Pedestrians face long crossing distances everywhere along Middlefield Road in North Fair Oaks. Photo: Google Maps
Residents of North Fair Oaks have made it clear that they want a safer Middlefield Road with wider sidewalks, but San Mateo County has yet to commit to a redesign that could make a real difference on this important commercial street.
On Tuesday, county officials presented the results of a community survey on the $12.5 million streetscape project for Middlefield Road between Fifth Avenue and Pacific Avenue in North Fair Oaks. The wide, four-lane street is home to most of the local businesses serving this densely-populated, 1.25-square-mile unincorporated area east of El Camino Real and south of downtown Redwood City.
“The common themes found in the survey’s results, how residents and workers want Middlefield Road to be… were safety, accessibility, attractiveness, and a more active and vibrant urban area,” said Deputy County Manager Peggy Jensen.
A summary of the Middlefield Road Redesign survey results. Image: County of San Mateo
More than 2,100 people responded to the survey, conducted in April and May. Despite strong support for wider sidewalks and bike lanes, the county has still not committed to a road diet on Middlefield Road that’s needed to create space for them. Planners are instead opting to keep the street’s current four-lane configuration on the table, awaiting a recommendation on the street’s design from the North Fair Oaks Community Council expected at their August 28 meeting.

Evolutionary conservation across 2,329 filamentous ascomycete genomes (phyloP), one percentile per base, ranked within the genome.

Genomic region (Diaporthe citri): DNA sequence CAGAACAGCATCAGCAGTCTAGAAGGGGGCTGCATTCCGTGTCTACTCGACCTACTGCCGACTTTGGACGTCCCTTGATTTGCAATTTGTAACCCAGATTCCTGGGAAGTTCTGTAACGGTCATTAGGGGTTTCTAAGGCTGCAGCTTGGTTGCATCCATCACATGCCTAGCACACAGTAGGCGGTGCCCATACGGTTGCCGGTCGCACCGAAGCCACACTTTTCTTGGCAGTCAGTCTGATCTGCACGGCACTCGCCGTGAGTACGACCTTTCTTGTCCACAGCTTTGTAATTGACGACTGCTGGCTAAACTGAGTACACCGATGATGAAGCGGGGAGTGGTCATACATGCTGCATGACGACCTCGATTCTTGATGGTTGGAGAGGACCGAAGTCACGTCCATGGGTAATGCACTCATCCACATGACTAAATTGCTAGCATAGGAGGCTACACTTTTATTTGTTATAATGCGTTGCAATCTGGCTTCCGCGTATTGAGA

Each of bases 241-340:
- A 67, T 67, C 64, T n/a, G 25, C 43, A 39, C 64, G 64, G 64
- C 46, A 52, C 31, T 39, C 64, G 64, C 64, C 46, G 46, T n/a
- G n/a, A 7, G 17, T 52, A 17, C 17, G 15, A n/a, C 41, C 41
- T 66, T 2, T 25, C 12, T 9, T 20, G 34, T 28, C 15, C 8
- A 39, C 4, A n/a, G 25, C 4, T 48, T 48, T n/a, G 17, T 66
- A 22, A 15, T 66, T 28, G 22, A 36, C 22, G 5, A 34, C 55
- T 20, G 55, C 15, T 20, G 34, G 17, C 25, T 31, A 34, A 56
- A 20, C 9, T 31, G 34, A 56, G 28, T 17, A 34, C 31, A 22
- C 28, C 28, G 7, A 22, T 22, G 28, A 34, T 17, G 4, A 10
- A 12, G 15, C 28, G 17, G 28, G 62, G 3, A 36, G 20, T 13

Middlefield Road’s outdated design presents serious hazards for anyone walking across or bicycling on the street, and it even poses difficulties for car access and parking. The long crossing distances for pedestrians prevent many children and seniors from walking across the street at all, especially at unsignalized intersections. With angled parking in most places, drivers’ view of pedestrians stepping from the sidewalk into the street is often blocked by parked vehicles, and drivers can’t see approaching traffic while backing out of a parking space.
The street’s five-foot-wide sidewalks, narrowed even further by power line poles, make walking in groups uncomfortable and don’t allow restaurants and cafes to provide outdoor seating as in the neighboring downtowns of Redwood City, Menlo Park, and Palo Alto. Utilities were placed underground and sidewalks widened in the downtown retail districts of those cities long ago to attract shoppers and diners.
A four-to-three lane conversion would open up room for wider sidewalks and bike lanes. Since the center lanes are often used by left-turning vehicles in the current design, converting them into one center left-turn lane should actually help traffic flow more smoothly, since drivers won’t have to weave as much.